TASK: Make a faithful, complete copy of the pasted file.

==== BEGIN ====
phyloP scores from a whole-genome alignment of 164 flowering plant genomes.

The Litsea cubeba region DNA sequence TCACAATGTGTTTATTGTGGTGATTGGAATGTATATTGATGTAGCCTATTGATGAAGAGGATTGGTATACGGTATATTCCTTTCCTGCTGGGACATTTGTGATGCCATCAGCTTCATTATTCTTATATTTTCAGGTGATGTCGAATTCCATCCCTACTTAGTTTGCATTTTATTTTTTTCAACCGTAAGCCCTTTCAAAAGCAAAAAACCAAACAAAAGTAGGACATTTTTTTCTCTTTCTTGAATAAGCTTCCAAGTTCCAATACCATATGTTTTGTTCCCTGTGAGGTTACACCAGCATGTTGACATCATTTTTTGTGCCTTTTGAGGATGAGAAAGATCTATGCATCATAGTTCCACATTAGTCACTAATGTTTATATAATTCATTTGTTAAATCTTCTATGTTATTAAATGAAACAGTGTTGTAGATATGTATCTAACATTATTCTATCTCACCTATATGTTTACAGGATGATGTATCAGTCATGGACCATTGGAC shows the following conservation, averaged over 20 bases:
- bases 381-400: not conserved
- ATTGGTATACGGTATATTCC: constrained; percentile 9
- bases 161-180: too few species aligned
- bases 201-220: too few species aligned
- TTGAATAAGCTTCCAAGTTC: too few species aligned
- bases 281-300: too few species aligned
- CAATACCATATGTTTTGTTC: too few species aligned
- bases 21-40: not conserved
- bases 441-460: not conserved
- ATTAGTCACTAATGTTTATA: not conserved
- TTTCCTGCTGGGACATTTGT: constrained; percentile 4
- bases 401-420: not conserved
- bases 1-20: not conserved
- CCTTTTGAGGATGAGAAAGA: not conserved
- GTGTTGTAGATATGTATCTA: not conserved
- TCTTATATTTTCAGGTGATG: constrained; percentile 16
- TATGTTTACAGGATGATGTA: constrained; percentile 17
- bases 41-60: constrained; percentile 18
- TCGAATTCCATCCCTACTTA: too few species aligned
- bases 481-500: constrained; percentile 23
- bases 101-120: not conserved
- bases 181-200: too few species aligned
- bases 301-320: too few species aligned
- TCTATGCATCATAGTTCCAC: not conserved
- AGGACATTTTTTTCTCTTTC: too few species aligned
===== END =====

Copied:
phyloP scores from a whole-genome alignment of 164 flowering plant genomes.

The Litsea cubeba region DNA sequence TCACAATGTGTTTATTGTGGTGATTGGAATGTATATTGATGTAGCCTATTGATGAAGAGGATTGGTATACGGTATATTCCTTTCCTGCTGGGACATTTGTGATGCCATCAGCTTCATTATTCTTATATTTTCAGGTGATGTCGAATTCCATCCCTACTTAGTTTGCATTTTATTTTTTTCAACCGTAAGCCCTTTCAAAAGCAAAAAACCAAACAAAAGTAGGACATTTTTTTCTCTTTCTTGAATAAGCTTCCAAGTTCCAATACCATATGTTTTGTTCCCTGTGAGGTTACACCAGCATGTTGACATCATTTTTTGTGCCTTTTGAGGATGAGAAAGATCTATGCATCATAGTTCCACATTAGTCACTAATGTTTATATAATTCATTTGTTAAATCTTCTATGTTATTAAATGAAACAGTGTTGTAGATATGTATCTAACATTATTCTATCTCACCTATATGTTTACAGGATGATGTATCAGTCATGGACCATTGGAC shows the following conservation, averaged over 20 bases:
- bases 381-400: not conserved
- ATTGGTATACGGTATATTCC: constrained; percentile 9
- bases 161-180: too few species aligned
- bases 201-220: too few species aligned
- TTGAATAAGCTTCCAAGTTC: too few species aligned
- bases 281-300: too few species aligned
- CAATACCATATGTTTTGTTC: too few species aligned
- bases 21-40: not conserved
- bases 441-460: not conserved
- ATTAGTCACTAATGTTTATA: not conserved
- TTTCCTGCTGGGACATTTGT: constrained; percentile 4
- bases 401-420: not conserved
- bases 1-20: not conserved
- CCTTTTGAGGATGAGAAAGA: not conserved
- GTGTTGTAGATATGTATCTA: not conserved
- TCTTATATTTTCAGGTGATG: constrained; percentile 16
- TATGTTTACAGGATGATGTA: constrained; percentile 17
- bases 41-60: constrained; percentile 18
- TCGAATTCCATCCCTACTTA: too few species aligned
- bases 481-500: constrained; percentile 23
- bases 101-120: not conserved
- bases 181-200: too few species aligned
- bases 301-320: too few species aligned
- TCTATGCATCATAGTTCCAC: not conserved
- AGGACATTTTTTTCTCTTTC: too few species aligned